Kory Stamper Shares Her Love For Language in the Delightful ‘Word by Word’

Every last syllable of Word by Word: The Secret Life of Dictionaries (Pantheon Books, 2017) is utterly delightful. You should seek it out and read it immediately. The End.

cover image for Word by Word book.

OK, that’s not much of a review. Let’s try again.

Kory Stamper is a lexicographer for Merriam-Webster, which means, essentially, that she and her colleagues write the dictionary. She’s long been one of my favorite word-nerd Twitter follows (@KoryStamper), because she is smart and profanely witty and even more in love with language than I am. More than once, as she has shared some wry observation about the lexicographical life, I’ve thought, “Man, that would be my dream job.” And now, she’s written a book for all of us who have ever wondered, “How on earth do you write a dictionary, exactly?”

Stamper cleverly constructed the book as a series of chapters, each focused on one particular dictionary word. But she uses a word’s story to tell her own, in the process highlighting all the aspects of lexicography that go far beyond writing definitions. The word “but” is the jumping-off point to discuss how grammar figures into dictionary writing, and the tremendous difficulty sometimes of pinning down just what part of speech a particular usage of a particular word actually is — and how none of that is what most people mean when they talk about grammar:

To them, “grammar” is a loose conglomeration of stylistic word choices that get codified into right and wrong, misspellings that every English speaker has made at some point in their life and yet are branded as “bad grammar,” half-remembered “rules” about usage shamed into them by their middle-school English teachers, and personal, sometimes irrational dislikes. This is the grammar that shows up on Internet memes about “your” and “you’re,” the sort of grammar people are referring to when they claim you can’t end a sentence with a preposition, the grammar that is invoked when people claim that the “10 items or less” sign at the grocery store is “bad grammar.”

Kory Stamper, Word by Word

That excerpt probably gives you a clue that Stamper is — as indeed are all lexicographers and the dictionaries they create — descriptionist rather than prescriptionist. Despite years of claims to the contrary (including the marketing materials of those self-same dictionaries!) the purpose of a dictionary is to describe and define language as it is being used by ordinary people right now, not to settle bets or teach anyone the One True Way. A similar message is conveyed in the chapter about “it’s,” wherein I learned that in fact the possessive and plural forms of that word were pretty much interchangeable for hundreds of years, including in the King James Bible and much of Shakespeare.

Other chapters use a specific word as the basis for illuminating the myriad tasks that a lexicographer performs every day: searching written materials to find new citations for new words as well as new ways of using old words; the tricky considerations that go into defining the word “surfboard,” which seems deceptively obvious until you try to pin it down; how small, ordinary words like “take” and “set” are the hardest to pin down because they have so many senses and subtleties of meaning (Stamper refers to them as “semantically oozy”).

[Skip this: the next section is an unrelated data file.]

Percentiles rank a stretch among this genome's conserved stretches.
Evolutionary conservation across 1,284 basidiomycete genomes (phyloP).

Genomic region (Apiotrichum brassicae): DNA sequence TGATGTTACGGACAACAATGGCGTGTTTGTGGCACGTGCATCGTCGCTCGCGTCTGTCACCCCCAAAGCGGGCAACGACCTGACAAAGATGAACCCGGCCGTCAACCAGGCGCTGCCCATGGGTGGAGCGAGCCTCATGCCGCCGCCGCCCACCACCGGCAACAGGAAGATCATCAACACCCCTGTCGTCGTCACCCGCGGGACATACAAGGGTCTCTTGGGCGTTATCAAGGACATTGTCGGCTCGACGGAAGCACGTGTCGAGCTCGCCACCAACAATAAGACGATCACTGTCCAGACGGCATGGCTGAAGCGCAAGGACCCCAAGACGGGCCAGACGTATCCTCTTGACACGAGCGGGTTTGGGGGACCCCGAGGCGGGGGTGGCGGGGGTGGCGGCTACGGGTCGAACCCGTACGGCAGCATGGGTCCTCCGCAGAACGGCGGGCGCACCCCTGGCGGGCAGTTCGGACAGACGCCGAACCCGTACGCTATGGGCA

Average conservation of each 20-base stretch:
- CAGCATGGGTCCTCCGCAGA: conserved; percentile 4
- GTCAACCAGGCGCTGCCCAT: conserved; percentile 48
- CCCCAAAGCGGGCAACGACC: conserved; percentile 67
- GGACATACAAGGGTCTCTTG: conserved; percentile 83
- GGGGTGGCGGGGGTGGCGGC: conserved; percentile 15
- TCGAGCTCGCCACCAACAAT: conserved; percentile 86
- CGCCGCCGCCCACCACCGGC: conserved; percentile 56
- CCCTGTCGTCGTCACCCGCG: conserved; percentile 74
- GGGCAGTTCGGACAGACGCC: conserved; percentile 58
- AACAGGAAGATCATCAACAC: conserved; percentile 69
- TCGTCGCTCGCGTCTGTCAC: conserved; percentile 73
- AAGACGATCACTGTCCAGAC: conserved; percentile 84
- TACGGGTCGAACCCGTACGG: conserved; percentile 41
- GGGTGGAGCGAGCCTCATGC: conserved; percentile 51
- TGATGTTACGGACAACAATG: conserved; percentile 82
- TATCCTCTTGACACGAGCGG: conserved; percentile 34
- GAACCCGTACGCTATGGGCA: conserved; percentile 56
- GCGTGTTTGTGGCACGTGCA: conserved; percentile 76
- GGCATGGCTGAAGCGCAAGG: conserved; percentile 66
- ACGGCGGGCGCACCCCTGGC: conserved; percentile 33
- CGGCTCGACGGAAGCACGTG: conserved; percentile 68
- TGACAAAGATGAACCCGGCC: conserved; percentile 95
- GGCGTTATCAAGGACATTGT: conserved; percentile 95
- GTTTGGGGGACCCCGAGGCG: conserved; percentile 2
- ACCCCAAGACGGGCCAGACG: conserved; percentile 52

A chapter on revising the entry for “bitch” expands into a discussion of how dictionaries treat words that are considered vulgar or derogatory, and the problems that arise when not everyone agrees that certain words or sub-senses of words deserve to be labeled as such (including the problem that the majority of the people making those calls are still older white men of relative privilege who have not experienced having those words hurled at them in very personal ways).

But wait! There’s more! There are also chapters on the challenges of nailing down a word’s etymology, and how a good anecdote (“posh” is shorthand for “port out, starboard home”) is no substitute for actual documentation; the never-ending search to find the earliest known written use of each word; and the tricky business of conveying pronunciation that can accommodate dialect differences (this is why dictionaries use phonemic alphabets so that the letter i is pronounced like the vowel in pin, whatever that may sound like in your dialect). Again Stamper makes the point that the dictionary’s focus is on describing usage, not judging right and wrong.

The final chapter details how all hell broke loose in 2009, when some evangelicals noticed that the dictionary had added a sub-sense to the word “marriage” that described relationships between people of the same sex. (That the definition had changed six years earlier with no one noticing did not stem the outrage.) It’s a thoughtful intro to discussion of how people often get very angry about specific dictionary entries because they feel the dictionary is instigating societal changes that make them uncomfortable instead of simply describing how society has already changed. 

I no longer have any illusions that being a lexicographer is like getting to have ice cream for breakfast every day. It seems now to be a difficult, demanding, and rewarding endeavor that requires skills that go beyond just “loving words”. Loving words is definitely a prerequisite, though, and this book will give you an even greater appreciation of the nutty ways that English has developed and evolved over the centuries. If I had my life to live over, I could think of much worse ways to spend it than writing a dictionary.

2 thoughts on “You could look it up

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